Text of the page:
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  21. I experienced “culture shock” in quite opposite direction when I came from Europe to USA. Separated collection of waste and recycling seemed to be largely unknown term, both in public places and in households. It was incredible how much food was wasted every day (I worked in an East Coast holiday resort) and it was, of course, thrown into the same trash can as paper and plastic.

    Also, traffic infrastructure was obviously not equipped to accomodate needs of cyclists and pedestrians. To get from point A to point B it has been taken for granted that one has a car ( often a big american car with twice as large consumption of petrol in comparison with European or Japanese car). If point B happened to be a shopping mall, sometimes there was even no entrance for pedestrians, one had to walk in though the garage.

    It seemed to me as if US folks had thought they were here alone and all the natural resources on this planet were here for their use and their comfort. Oh well .. but it was 8 years ago. Things might have improved in the meantime.

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  22. I translated this blog post to Portuguese; Brazil has similar issues with environment protection.

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  23. A friend of mine from America visiting Europe didn’t use escalators but the stairs next to them until I showed him how they worked. He simply thought they were broken.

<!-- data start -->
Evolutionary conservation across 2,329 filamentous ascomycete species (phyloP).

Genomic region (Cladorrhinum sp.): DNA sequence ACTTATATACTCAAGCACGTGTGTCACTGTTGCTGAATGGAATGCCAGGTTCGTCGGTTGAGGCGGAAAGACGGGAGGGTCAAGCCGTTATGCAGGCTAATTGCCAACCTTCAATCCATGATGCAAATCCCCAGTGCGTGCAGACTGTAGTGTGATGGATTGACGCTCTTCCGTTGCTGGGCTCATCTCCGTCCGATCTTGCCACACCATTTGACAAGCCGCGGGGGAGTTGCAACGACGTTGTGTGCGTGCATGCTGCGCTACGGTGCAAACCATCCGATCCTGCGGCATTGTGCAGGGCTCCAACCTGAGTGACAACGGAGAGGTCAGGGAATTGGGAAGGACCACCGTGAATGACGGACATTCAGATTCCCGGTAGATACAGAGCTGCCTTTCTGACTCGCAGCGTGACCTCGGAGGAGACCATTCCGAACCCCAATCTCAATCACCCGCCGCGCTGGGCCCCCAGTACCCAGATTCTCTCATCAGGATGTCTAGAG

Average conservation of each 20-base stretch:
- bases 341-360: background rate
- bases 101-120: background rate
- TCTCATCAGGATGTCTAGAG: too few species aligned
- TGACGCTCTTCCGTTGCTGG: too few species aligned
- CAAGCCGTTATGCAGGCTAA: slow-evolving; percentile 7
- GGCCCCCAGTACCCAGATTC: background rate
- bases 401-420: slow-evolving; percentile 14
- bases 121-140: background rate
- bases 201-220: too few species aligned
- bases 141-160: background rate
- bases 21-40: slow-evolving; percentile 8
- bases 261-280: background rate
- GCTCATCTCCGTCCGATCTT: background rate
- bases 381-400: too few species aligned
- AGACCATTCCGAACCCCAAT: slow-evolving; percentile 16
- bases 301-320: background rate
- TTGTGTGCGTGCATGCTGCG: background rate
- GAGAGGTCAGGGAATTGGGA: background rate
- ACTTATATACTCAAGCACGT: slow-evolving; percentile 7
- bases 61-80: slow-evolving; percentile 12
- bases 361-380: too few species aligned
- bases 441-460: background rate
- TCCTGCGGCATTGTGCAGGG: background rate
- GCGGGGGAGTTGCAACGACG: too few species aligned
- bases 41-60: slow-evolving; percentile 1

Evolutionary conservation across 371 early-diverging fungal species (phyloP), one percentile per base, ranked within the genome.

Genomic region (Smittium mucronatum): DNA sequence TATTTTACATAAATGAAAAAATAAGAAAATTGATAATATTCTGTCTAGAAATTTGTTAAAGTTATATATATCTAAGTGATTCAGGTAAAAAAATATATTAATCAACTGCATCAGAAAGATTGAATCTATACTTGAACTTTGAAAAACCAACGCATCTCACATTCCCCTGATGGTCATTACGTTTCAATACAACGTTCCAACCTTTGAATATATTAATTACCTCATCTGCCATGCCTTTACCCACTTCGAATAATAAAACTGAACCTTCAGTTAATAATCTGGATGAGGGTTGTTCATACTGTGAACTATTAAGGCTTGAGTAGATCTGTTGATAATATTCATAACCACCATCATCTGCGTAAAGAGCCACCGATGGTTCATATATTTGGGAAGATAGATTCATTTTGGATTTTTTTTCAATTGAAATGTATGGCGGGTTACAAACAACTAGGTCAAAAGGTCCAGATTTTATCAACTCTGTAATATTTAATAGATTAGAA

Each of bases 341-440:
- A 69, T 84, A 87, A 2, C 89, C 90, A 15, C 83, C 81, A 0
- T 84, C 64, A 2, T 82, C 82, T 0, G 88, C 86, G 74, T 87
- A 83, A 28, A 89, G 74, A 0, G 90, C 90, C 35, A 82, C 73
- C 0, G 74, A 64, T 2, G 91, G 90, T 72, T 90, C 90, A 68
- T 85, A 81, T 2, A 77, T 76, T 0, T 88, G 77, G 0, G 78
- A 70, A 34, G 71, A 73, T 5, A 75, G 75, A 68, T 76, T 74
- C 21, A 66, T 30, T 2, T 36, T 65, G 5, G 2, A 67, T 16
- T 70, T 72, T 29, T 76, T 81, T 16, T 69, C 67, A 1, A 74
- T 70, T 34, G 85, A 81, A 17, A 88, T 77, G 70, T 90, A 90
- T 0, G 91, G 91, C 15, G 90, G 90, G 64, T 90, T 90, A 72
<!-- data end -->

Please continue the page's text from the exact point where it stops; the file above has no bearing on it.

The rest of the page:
If I hadn’t showed him, he still might be carrying his stuff up and down stairs everywhere.

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  24. you should visit austria (südtirol). they had about 8 different containers there for all kinds of waste.

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    1. Südtirol isn’t part of Austria since 1919. And at least in Vienna we have only 6 common containers (PET, white glass, other glass, paper, metal, other).

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  25. In Boston I would throw my batteries in the river to help clean it up!

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  26. Actually even in the US you are supposed to recycle dead batteries (i.e. put them into a designated residential recycle bin) and that’s what we’ve been doing. I live in Raleigh.

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    1. Having said that, I also *do* know that a great majority of people still throw away dead batteries in their regular garbage can.